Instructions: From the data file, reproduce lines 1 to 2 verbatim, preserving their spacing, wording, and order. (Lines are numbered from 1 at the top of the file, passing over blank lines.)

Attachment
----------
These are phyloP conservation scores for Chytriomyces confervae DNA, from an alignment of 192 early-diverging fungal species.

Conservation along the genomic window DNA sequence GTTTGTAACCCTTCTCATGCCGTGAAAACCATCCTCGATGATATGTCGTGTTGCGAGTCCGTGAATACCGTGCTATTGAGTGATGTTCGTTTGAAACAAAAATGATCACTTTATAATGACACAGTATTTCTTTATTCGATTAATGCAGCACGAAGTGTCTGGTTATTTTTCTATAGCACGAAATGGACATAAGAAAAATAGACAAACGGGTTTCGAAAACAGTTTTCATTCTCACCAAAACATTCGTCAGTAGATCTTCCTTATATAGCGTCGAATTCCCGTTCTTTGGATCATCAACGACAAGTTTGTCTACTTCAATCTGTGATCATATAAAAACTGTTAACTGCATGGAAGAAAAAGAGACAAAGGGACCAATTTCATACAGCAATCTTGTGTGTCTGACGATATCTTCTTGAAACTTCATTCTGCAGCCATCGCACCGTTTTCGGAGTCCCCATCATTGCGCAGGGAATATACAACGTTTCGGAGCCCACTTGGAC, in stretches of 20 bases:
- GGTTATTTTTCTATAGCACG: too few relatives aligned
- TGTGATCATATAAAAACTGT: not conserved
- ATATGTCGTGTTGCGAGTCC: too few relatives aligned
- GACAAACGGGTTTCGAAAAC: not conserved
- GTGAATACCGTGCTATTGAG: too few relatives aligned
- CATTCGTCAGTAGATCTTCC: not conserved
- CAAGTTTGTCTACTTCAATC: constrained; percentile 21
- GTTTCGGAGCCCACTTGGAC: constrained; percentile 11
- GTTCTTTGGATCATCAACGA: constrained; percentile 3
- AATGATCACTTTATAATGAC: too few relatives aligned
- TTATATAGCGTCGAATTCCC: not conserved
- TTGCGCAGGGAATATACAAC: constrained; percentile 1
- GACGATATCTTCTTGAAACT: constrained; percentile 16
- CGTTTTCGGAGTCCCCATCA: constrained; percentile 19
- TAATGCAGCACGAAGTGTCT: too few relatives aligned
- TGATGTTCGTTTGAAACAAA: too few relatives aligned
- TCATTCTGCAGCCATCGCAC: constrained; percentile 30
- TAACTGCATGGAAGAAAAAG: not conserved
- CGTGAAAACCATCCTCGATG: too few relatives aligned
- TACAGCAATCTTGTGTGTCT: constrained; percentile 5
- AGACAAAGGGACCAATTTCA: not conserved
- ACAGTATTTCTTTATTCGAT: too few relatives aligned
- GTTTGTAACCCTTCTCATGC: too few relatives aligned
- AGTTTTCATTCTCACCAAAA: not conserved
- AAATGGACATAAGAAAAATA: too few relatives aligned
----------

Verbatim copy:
These are phyloP conservation scores for Chytriomyces confervae DNA, from an alignment of 192 early-diverging fungal species.

Conservation along the genomic window DNA sequence GTTTGTAACCCTTCTCATGCCGTGAAAACCATCCTCGATGATATGTCGTGTTGCGAGTCCGTGAATACCGTGCTATTGAGTGATGTTCGTTTGAAACAAAAATGATCACTTTATAATGACACAGTATTTCTTTATTCGATTAATGCAGCACGAAGTGTCTGGTTATTTTTCTATAGCACGAAATGGACATAAGAAAAATAGACAAACGGGTTTCGAAAACAGTTTTCATTCTCACCAAAACATTCGTCAGTAGATCTTCCTTATATAGCGTCGAATTCCCGTTCTTTGGATCATCAACGACAAGTTTGTCTACTTCAATCTGTGATCATATAAAAACTGTTAACTGCATGGAAGAAAAAGAGACAAAGGGACCAATTTCATACAGCAATCTTGTGTGTCTGACGATATCTTCTTGAAACTTCATTCTGCAGCCATCGCACCGTTTTCGGAGTCCCCATCATTGCGCAGGGAATATACAACGTTTCGGAGCCCACTTGGAC, in stretches of 20 bases: